What Can the Body Language of Lambs Tell Us?

Can you always tell how the lambs in the paddock are feeling?

When we look at our animals, we can usually tell if they’re sound or lame, healthy or ill, or happy or distressed. Certain signs are obvious – lambs running and playing are usually well, whereas if one’s standing alone with its head down, it’s not.

Is it always that obvious? Here are three reasons why it may not be.

  1. Sheep can be very good at hiding their problems, so that they can live comfortably in their flocks, safe from predators.
  2. Two different people often see two different things when they look at an animal, particularly when it comes to assessing the severity of a problem.
  3. Like humans, all animals are individual in terms of how much they feel, tolerate and exhibit pain.

 

 

Scales of Lamb Behaviour

Scientists understand this very well, which is why they’ve found some interesting ways to categorise pain-related behaviours in lambs. By using ‘pain scales’ based on body language – known technically as ethograms – they can more accurately identify and measure signs of pain in animals. Scales for pain-related facial expessions are often called ‘grimace scales’.

These scales categorize facial expressions and behaviours that are known to relate to pain. Once a trained observer identifies an expression or action, they can then rank it in terms of mildness or severity – for example, from 0 to 3, or 0 to 5. 

Behaviour observations are often combined with the results of blood tests measuring levels of  stress hormones such as cortisol.

This makes research results more consistent, so that conclusions can be drawn from across different studies. The research for Numnuts conducted by CSIRO is an excellent example of this.

Examples of Pain-Related Behaviours in Lambs

Here are some of the pain related behaviours that are assessed when scientists assess the levels of pain experienced by lambs during and after marking.

Pain-related facial expressions and movements include:

  • Narrowing the eyes
  • Rotating the ears
  • Flattening the cheeks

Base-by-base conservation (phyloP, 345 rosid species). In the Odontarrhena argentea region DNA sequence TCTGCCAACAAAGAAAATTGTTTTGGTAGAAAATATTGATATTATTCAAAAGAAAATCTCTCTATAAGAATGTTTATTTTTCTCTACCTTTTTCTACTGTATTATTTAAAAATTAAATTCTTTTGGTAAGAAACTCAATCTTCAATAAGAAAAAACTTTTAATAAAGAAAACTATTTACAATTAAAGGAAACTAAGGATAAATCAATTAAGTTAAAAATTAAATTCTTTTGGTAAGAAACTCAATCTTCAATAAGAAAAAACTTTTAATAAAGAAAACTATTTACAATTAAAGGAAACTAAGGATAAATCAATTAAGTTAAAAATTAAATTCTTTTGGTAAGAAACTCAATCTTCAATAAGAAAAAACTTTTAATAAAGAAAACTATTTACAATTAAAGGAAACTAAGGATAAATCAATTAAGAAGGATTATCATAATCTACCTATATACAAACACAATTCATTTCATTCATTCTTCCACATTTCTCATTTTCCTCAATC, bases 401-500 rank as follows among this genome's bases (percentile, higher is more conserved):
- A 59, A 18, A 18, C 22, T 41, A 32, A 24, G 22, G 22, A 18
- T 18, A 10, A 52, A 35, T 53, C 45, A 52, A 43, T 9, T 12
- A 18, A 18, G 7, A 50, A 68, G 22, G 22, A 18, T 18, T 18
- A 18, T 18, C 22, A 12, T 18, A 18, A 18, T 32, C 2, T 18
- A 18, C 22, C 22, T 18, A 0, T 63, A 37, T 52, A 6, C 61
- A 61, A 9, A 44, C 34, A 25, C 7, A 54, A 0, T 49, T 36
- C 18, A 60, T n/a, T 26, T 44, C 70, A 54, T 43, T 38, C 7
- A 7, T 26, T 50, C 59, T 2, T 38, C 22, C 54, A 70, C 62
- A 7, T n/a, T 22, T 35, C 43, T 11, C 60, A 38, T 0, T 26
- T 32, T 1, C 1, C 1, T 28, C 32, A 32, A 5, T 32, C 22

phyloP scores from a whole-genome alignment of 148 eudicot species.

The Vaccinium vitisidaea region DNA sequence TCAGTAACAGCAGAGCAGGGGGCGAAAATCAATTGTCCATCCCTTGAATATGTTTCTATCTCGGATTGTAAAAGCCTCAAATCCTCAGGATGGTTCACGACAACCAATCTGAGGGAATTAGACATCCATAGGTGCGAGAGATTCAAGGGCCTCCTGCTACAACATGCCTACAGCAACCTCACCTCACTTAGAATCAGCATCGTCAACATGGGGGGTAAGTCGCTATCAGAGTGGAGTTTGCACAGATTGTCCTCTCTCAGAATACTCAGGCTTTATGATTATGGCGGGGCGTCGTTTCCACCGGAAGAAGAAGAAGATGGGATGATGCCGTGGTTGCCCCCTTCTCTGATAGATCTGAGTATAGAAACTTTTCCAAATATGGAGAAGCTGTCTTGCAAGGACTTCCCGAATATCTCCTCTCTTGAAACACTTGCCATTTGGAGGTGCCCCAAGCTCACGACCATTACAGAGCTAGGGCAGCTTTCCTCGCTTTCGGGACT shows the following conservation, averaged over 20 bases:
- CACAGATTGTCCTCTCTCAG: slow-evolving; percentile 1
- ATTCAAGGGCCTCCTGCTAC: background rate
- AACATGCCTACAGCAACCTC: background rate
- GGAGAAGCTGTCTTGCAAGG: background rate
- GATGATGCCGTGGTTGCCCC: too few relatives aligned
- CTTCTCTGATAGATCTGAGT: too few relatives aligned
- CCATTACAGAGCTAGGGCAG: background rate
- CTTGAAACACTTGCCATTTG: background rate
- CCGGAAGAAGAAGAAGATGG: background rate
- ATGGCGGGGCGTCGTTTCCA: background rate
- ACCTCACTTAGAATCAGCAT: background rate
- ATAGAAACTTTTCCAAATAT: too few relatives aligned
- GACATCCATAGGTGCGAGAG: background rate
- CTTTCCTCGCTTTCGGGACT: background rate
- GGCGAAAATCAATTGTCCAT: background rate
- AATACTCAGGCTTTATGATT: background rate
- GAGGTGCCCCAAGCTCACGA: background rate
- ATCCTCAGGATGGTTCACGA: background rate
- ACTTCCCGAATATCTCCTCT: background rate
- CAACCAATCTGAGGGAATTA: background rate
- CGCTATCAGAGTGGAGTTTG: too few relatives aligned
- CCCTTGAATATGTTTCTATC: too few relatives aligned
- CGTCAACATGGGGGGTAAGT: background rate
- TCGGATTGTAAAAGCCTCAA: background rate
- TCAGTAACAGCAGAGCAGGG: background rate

• Tightening the lips and jaw
  • Lines forming a ‘V’ between the nostrils
  • Lip curling and trembling
  • Teeth grinding

 

 

 

 

 

Here are some active pain avoidance behaviours that are fairly easy to recognise.

  • Restlessness
  • Kicking and foot stamping while standing still or lying down
  • Rolling from one side to another without getting up
  • Pawing the ground repeatedly
  • Licking or biting a wound site
  • Lowering hindquarters while standing, or raising them while lying

 

 

 

 

 

These changes in posture are also associated with pain.

  • Standing with legs stretched out
  • Standing statue-like while others are moving
  • Walking stiffly or unsteadily
  • Lying on the stomach with all legs tucked up or very close to the body
  • Lying on the side with one shoulder on the ground, with hindlimbs and/or forelimbs fully extended
  • Attempting to lie down, but not achieving it in a single action
  • Rolling from one side to the other without getting up

Lambs will often show a combination of signs, or may move from one to another as pain increases or subsides. 

The use of pain scales in Numnuts studies

These pain related behaviours and blood test results help us to measure the effectiveness of Numnuts in improving lamb welfare during husbandry procedures. 

Read more about the forthcoming Australia-wide study being conducted by CSIRO and the University of Melbourne.

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